While the CRA has not yet announced the prescribed interest rate for the second quarter (April to June) in 2019, the rate is actually set by the average rate of three-month treasury bills in the first month of the preceding quarter, rounded to the next whole percentage point. Here’s what you need to know:
First, it’s anticipated that these interest rates will not increase before July. Even so, discussions about this prescribed interest rate and its future fluctuations is important information for taxpayers as it determines interest payable for outstanding amounts due to the CRA. An understanding of the harsh late filing penalties and interest charges should encourage taxpayers to file on time and meet the April 30 deadline.
In January 2019, the rate ranged from 1.60% to 1.65% resulting in a prescribed interest rate of 2% for the April to June 2019 quarter. This rate now remains unchanged from the first quarter.
From a planning point of view, taxpayers need to be informed that the 2% rate will apply to new spousal loans, shareholder and employee low-interest loans, in addition to any overpayments of income tax (after the later of May 31 and the date you file your return). For outstanding balances, the CRA boosts this rate by 4% so you’ll have to pay 6% interest (compounded daily) on any outstanding balances after the April 30 due date.
But, it’s not just late payments and the subsequent interest that’s applied based on the prescribed interest rates that taxpayers need to watch out for. Taxpayers need to know that there are penalties for late filing they could be subjected to as well, if they don’t file by the April 30 deadline for individuals, or June 15 for the self-employed.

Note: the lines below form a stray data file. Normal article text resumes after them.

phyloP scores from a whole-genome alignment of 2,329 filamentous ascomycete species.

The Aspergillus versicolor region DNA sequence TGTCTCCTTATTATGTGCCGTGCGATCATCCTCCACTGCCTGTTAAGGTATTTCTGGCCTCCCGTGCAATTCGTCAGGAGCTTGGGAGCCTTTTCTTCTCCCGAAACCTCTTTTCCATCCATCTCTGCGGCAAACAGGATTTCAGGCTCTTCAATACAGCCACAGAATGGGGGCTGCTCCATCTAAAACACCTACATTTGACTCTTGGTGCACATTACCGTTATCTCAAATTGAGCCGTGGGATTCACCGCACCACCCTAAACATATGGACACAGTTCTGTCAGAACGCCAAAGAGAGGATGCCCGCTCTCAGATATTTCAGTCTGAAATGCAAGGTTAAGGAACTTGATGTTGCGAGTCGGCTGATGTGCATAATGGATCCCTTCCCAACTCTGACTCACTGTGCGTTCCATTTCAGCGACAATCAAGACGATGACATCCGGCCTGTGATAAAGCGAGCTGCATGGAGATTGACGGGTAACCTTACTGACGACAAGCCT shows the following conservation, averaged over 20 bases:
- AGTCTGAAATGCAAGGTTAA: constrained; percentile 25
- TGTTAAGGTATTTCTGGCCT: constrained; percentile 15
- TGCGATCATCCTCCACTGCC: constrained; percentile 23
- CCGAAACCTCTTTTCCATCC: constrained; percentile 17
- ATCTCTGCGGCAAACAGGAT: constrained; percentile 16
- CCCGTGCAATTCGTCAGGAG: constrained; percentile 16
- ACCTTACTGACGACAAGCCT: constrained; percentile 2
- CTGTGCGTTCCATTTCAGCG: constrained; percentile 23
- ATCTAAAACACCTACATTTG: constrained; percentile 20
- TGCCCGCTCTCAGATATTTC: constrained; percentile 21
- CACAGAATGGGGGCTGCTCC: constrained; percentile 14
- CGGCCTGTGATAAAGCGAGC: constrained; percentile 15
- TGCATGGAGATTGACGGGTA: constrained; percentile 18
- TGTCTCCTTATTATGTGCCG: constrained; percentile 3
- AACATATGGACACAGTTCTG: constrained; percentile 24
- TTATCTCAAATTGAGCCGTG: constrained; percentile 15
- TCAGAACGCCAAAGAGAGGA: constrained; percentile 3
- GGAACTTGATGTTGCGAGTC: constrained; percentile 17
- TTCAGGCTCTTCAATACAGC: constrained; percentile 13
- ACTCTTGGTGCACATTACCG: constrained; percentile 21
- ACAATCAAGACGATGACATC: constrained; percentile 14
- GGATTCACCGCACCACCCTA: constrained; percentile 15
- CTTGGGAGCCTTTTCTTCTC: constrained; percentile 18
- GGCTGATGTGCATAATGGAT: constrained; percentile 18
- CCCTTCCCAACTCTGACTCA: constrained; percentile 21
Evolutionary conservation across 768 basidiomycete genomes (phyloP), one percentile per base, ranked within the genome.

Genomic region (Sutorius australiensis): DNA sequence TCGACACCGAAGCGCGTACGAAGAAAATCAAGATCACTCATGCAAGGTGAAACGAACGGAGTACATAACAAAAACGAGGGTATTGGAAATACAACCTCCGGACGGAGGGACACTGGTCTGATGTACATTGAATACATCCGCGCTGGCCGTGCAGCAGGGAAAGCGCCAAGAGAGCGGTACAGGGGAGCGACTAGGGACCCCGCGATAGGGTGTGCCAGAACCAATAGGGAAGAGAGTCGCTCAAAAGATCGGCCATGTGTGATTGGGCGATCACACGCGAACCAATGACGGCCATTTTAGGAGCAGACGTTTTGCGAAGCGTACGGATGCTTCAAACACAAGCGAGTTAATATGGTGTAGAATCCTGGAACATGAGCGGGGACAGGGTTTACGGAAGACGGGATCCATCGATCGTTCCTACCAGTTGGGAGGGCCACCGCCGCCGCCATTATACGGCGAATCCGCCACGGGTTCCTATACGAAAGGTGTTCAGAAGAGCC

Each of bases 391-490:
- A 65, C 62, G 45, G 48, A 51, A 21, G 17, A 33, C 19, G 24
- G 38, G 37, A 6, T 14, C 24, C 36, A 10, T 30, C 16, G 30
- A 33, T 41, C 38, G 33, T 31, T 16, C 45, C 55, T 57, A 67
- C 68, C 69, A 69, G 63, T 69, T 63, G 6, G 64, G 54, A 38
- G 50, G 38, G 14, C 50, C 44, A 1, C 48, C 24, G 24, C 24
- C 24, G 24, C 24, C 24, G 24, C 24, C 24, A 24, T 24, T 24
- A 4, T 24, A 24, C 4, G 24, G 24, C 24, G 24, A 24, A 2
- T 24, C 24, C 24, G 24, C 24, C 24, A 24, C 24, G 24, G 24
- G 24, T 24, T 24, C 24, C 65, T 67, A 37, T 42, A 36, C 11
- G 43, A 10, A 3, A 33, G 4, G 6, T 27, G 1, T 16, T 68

Last tax season, two-thirds of taxpayers waited until the deadline was close and filed in April. But there are risks associated with procrastinating.
What are the consequences of filing late? If this is the first year a taxpayer has filed late, the penalty for late-filing 2018 taxes is 5% of the 2018 balance owing. Plus, 1% of the balance owing for each full month the return is late, to a maximum of 12 months.
The consequences are even harsher for repeat late-filing offenders. If the CRA charged a late-filing penalty for 2015, 2016, or 2017 the late-filing penalty for 2018 may be as high as 10% of the 2018 balance owing, plus 2% of the 2018 balance owing for each full month the return is late, to a maximum of 20 months.
Worse still, there are additional penalties for taxpayers who have repeatedly failed to report income as a result of late filing or not filing at all. Any taxpayer who fails to report income for 2018 and also failed to report an amount on their return for 2015, 2016, or 2017, may have to pay a federal and provincial or territorial repeated failure to report income penalty. It is considered failure to report, if any amount of income of $500 or more during the tax year was not included when filing.
The federal and provincial or territorial penalties are each equal to the lesser of:
If a taxpayer can’t afford to pay their tax bill by the deadline, it’s still important that they file on time. Interest will still be charged on the overdue balance, based on the CRA’s prescribed rates, but the late filing penalties outlined above will be avoided.
Additional educational resources: Knowledge Bureau’s Income Tax Calculator can help professionals and taxpayers alike with the filing process. The introductory tax courses offered through the DFA – Tax Services Specialist™ program can also improve tax knowledge and education.
Taxpayers will also want to pick up a 2019 copy of Essential Tax Facts by Evelyn Jacks for tips on tax-efficiency that will help you through all stages of life. Call 1.866.952.4769 to pre-order.
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